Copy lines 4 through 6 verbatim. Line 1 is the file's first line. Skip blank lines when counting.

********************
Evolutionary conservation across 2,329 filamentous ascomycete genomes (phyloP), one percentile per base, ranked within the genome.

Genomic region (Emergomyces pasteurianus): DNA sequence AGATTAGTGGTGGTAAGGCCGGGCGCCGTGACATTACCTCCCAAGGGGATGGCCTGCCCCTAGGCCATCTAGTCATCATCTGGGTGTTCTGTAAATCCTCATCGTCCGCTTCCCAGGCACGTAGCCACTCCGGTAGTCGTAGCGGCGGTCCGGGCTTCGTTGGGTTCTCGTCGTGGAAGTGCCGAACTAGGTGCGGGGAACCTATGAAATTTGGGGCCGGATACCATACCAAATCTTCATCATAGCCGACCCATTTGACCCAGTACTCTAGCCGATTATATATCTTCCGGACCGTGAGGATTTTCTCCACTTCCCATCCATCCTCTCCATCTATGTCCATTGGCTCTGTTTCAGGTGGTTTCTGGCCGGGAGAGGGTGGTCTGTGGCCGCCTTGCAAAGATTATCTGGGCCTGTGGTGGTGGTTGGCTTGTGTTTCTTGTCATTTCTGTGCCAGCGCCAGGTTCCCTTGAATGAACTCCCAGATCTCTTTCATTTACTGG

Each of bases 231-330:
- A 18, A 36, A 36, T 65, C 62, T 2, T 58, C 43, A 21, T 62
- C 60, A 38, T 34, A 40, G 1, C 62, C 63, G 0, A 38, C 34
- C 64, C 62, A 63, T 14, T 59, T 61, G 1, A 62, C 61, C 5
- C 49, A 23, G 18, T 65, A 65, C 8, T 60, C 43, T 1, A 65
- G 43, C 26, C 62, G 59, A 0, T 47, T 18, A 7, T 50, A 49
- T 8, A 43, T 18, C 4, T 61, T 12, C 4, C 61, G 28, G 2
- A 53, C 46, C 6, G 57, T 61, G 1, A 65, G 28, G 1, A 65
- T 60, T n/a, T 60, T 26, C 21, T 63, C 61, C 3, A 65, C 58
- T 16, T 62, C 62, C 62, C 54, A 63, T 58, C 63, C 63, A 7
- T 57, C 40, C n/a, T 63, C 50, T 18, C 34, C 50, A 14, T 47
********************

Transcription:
- A 18, A 36, A 36, T 65, C 62, T 2, T 58, C 43, A 21, T 62
- C 60, A 38, T 34, A 40, G 1, C 62, C 63, G 0, A 38, C 34
- C 64, C 62, A 63, T 14, T 59, T 61, G 1, A 62, C 61, C 5